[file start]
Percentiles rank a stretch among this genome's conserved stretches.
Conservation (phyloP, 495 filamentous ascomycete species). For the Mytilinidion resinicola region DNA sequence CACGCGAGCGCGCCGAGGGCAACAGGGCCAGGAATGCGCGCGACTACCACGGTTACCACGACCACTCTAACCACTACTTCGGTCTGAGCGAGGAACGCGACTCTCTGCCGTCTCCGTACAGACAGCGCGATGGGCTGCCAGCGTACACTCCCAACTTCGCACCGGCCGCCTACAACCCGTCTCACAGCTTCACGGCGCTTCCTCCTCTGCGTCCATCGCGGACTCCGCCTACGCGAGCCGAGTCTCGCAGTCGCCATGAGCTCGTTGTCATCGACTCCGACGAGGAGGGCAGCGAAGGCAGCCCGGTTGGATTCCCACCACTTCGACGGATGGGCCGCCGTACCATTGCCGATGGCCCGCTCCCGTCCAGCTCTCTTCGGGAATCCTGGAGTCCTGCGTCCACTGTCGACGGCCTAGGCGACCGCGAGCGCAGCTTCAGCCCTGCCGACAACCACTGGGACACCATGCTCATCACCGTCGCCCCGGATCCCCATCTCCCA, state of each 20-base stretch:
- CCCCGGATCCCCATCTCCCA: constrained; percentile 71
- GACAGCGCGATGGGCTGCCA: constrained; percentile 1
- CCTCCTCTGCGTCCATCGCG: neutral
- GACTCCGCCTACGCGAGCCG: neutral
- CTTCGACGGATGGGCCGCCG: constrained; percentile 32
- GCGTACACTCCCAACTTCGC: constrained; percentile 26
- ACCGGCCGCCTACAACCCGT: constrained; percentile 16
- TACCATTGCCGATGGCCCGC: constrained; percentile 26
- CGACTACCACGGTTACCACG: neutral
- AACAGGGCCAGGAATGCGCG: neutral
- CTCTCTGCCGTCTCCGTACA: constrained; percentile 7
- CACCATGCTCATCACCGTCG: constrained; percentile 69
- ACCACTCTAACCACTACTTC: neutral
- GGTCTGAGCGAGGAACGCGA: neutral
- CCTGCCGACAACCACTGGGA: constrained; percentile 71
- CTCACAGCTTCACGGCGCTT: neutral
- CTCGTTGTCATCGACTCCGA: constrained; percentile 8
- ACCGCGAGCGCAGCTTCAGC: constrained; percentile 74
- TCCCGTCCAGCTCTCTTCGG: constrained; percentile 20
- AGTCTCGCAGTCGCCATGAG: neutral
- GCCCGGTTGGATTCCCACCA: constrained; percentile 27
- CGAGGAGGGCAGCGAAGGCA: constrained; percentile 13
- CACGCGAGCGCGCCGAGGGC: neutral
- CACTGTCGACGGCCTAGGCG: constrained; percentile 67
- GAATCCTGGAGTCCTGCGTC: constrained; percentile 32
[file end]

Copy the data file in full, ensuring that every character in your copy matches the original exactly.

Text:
Percentiles rank a stretch among this genome's conserved stretches.
Conservation (phyloP, 495 filamentous ascomycete species). For the Mytilinidion resinicola region DNA sequence CACGCGAGCGCGCCGAGGGCAACAGGGCCAGGAATGCGCGCGACTACCACGGTTACCACGACCACTCTAACCACTACTTCGGTCTGAGCGAGGAACGCGACTCTCTGCCGTCTCCGTACAGACAGCGCGATGGGCTGCCAGCGTACACTCCCAACTTCGCACCGGCCGCCTACAACCCGTCTCACAGCTTCACGGCGCTTCCTCCTCTGCGTCCATCGCGGACTCCGCCTACGCGAGCCGAGTCTCGCAGTCGCCATGAGCTCGTTGTCATCGACTCCGACGAGGAGGGCAGCGAAGGCAGCCCGGTTGGATTCCCACCACTTCGACGGATGGGCCGCCGTACCATTGCCGATGGCCCGCTCCCGTCCAGCTCTCTTCGGGAATCCTGGAGTCCTGCGTCCACTGTCGACGGCCTAGGCGACCGCGAGCGCAGCTTCAGCCCTGCCGACAACCACTGGGACACCATGCTCATCACCGTCGCCCCGGATCCCCATCTCCCA, state of each 20-base stretch:
- CCCCGGATCCCCATCTCCCA: constrained; percentile 71
- GACAGCGCGATGGGCTGCCA: constrained; percentile 1
- CCTCCTCTGCGTCCATCGCG: neutral
- GACTCCGCCTACGCGAGCCG: neutral
- CTTCGACGGATGGGCCGCCG: constrained; percentile 32
- GCGTACACTCCCAACTTCGC: constrained; percentile 26
- ACCGGCCGCCTACAACCCGT: constrained; percentile 16
- TACCATTGCCGATGGCCCGC: constrained; percentile 26
- CGACTACCACGGTTACCACG: neutral
- AACAGGGCCAGGAATGCGCG: neutral
- CTCTCTGCCGTCTCCGTACA: constrained; percentile 7
- CACCATGCTCATCACCGTCG: constrained; percentile 69
- ACCACTCTAACCACTACTTC: neutral
- GGTCTGAGCGAGGAACGCGA: neutral
- CCTGCCGACAACCACTGGGA: constrained; percentile 71
- CTCACAGCTTCACGGCGCTT: neutral
- CTCGTTGTCATCGACTCCGA: constrained; percentile 8
- ACCGCGAGCGCAGCTTCAGC: constrained; percentile 74
- TCCCGTCCAGCTCTCTTCGG: constrained; percentile 20
- AGTCTCGCAGTCGCCATGAG: neutral
- GCCCGGTTGGATTCCCACCA: constrained; percentile 27
- CGAGGAGGGCAGCGAAGGCA: constrained; percentile 13
- CACGCGAGCGCGCCGAGGGC: neutral
- CACTGTCGACGGCCTAGGCG: constrained; percentile 67
- GAATCCTGGAGTCCTGCGTC: constrained; percentile 32